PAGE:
d. “Hometown advantage” The new smaller districts actually give greater weight to incumbents’ “natural” base of support in the district. This final point is not transitory, and it has not drawn systematic attention. When the old big districts were broken up, politicians naturally wanted to run in the portion of their own district where they were strongest, typically the area where they grew up and/or currently live. Indeed, some of the knottiest problems for the LDP in 1996 were cases when two of its incumbents were from the same area. Since both fiercely contested the official nomination for the SMD, the party was forced to make many “Costa Rico” deals so they would trade the SMD and PR seats. Not a few of these deals backfire, which, as described in Chapter 4, is how Genba got his SMD seat back in 2000.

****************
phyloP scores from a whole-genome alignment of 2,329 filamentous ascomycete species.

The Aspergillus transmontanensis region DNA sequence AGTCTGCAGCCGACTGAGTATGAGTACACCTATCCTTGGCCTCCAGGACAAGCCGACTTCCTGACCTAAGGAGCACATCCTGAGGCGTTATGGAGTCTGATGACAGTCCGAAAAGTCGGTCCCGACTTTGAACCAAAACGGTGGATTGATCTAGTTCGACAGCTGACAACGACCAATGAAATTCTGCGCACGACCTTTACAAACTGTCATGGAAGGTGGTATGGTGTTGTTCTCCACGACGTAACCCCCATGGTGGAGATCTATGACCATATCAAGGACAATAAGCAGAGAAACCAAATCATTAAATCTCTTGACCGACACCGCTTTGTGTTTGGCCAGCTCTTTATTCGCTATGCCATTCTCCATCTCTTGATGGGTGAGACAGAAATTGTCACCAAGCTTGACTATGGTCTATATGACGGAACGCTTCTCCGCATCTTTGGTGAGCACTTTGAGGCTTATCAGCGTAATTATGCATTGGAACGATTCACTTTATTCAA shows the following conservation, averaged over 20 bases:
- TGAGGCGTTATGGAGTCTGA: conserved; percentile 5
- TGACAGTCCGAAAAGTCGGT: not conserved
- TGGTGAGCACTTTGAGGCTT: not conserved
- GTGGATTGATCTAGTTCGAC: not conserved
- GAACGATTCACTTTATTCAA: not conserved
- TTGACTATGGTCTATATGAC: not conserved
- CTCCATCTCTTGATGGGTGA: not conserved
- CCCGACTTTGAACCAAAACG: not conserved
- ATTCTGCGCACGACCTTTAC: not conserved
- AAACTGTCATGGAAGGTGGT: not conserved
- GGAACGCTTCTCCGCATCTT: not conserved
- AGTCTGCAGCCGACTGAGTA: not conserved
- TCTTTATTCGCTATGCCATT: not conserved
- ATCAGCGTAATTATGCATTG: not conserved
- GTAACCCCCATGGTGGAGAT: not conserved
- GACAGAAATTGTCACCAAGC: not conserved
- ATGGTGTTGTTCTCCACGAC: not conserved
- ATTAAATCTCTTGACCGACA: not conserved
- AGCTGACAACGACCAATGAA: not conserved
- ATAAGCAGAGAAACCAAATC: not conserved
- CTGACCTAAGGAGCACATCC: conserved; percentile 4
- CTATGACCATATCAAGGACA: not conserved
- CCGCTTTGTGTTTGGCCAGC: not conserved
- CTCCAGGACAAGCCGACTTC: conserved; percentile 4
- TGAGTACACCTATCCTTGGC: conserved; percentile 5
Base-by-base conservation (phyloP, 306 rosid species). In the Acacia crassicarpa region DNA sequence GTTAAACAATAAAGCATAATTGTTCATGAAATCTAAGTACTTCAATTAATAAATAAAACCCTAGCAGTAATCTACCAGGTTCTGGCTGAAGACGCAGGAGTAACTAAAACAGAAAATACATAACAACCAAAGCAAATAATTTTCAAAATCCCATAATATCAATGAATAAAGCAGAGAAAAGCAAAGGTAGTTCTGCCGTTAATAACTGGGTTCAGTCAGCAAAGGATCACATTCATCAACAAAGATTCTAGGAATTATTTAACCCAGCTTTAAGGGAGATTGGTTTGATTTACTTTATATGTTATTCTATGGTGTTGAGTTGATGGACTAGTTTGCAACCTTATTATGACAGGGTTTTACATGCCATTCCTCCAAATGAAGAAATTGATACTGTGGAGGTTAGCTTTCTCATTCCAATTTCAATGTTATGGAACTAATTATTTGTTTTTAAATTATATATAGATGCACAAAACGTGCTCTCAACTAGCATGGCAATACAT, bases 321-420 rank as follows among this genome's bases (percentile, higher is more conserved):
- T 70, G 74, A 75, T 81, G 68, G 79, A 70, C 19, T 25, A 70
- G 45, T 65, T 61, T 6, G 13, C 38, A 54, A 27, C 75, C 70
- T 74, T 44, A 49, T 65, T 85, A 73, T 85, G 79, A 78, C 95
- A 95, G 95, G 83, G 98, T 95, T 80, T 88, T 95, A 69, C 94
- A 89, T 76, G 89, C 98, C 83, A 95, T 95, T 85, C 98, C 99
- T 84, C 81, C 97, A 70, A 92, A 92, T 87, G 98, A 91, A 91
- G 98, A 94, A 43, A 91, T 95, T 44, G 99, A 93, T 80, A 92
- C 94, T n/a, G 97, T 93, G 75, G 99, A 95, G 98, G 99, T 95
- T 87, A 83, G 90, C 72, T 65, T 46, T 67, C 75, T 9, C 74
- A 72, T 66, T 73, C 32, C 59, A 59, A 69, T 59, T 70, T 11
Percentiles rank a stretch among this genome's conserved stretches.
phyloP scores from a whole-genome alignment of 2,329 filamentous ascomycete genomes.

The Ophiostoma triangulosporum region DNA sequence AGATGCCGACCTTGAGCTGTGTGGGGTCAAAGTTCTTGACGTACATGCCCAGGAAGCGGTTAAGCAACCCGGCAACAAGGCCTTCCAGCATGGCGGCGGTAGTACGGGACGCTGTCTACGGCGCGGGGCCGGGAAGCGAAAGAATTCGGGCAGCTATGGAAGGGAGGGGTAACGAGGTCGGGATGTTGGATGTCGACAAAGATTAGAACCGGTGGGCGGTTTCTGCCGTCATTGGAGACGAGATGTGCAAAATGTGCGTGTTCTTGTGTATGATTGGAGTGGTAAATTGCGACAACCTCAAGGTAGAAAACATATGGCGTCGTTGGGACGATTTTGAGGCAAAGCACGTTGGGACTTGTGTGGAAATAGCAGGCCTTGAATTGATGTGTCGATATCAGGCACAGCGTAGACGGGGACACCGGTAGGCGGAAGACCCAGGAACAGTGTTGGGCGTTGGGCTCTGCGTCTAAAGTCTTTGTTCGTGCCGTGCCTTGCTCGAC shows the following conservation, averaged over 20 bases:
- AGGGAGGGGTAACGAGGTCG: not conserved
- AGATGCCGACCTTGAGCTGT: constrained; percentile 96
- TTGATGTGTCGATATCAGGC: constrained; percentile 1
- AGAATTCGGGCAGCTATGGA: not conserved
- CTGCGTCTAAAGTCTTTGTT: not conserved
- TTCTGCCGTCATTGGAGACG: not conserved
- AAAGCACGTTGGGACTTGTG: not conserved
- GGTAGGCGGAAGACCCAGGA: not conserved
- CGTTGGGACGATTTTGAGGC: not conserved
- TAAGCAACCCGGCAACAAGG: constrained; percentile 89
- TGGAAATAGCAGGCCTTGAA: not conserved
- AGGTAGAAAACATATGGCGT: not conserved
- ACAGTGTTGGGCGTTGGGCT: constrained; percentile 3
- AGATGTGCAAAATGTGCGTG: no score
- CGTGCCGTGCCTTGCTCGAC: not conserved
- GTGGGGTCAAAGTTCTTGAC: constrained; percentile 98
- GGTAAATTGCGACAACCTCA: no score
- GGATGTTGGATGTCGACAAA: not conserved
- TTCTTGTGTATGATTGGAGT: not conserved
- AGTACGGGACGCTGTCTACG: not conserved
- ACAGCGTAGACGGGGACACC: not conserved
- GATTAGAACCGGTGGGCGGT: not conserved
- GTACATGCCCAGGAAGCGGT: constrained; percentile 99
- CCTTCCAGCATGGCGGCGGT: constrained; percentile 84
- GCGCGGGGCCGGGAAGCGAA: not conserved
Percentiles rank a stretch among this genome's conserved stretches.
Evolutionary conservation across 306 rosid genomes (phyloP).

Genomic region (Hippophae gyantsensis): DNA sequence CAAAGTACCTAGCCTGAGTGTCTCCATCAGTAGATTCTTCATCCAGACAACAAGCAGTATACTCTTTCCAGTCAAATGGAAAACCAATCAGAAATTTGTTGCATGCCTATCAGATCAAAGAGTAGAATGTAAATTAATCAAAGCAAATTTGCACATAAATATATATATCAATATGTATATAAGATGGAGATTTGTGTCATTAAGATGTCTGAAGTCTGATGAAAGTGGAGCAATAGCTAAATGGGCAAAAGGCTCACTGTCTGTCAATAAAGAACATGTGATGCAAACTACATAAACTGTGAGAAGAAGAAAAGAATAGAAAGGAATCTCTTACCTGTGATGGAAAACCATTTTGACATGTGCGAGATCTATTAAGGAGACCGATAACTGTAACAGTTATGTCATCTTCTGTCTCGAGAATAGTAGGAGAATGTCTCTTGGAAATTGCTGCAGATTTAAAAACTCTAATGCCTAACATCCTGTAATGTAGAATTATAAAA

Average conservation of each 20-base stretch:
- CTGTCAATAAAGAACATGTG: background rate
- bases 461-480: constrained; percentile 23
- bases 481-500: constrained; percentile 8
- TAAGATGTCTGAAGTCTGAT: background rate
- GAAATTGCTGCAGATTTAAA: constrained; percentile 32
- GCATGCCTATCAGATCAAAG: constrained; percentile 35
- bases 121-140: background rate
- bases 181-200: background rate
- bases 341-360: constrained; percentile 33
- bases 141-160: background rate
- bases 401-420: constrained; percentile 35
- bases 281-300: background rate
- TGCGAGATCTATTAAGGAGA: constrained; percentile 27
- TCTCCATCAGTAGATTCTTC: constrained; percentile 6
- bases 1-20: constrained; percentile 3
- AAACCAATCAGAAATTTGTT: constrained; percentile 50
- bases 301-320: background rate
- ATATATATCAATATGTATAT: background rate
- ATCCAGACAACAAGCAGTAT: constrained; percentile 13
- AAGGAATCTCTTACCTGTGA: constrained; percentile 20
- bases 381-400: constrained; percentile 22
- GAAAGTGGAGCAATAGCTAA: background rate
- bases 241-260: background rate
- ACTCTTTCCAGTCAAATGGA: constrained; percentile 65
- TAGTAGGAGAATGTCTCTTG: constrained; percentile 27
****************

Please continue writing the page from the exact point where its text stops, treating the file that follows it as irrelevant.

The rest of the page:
Most incumbent candidates in 1996came to in districts in which their home towns account for a much higher proportion of the electorate than in their old, large districts.
The “hometown boy” and “friends and neighbors” effects (Key, 1949; and Black and Black, 1973) are particularly salient in the new election district in light of the higher proportion of voters who attended the same schools as the candidate, have other
important is that any connection whatsoever makes the voter more accessible to being drawn into the candidate’s kouenkai. Similarly, leaders of groups and local politicians in that area are more likely to have had contact with the candidate or his family.
The implication of this point on localism goes beyond the importance to individual candidates and applies to the nation as a whole. After all, as an extreme thought experiment, imagine an electoral system where districts averaged about 1000 voters each.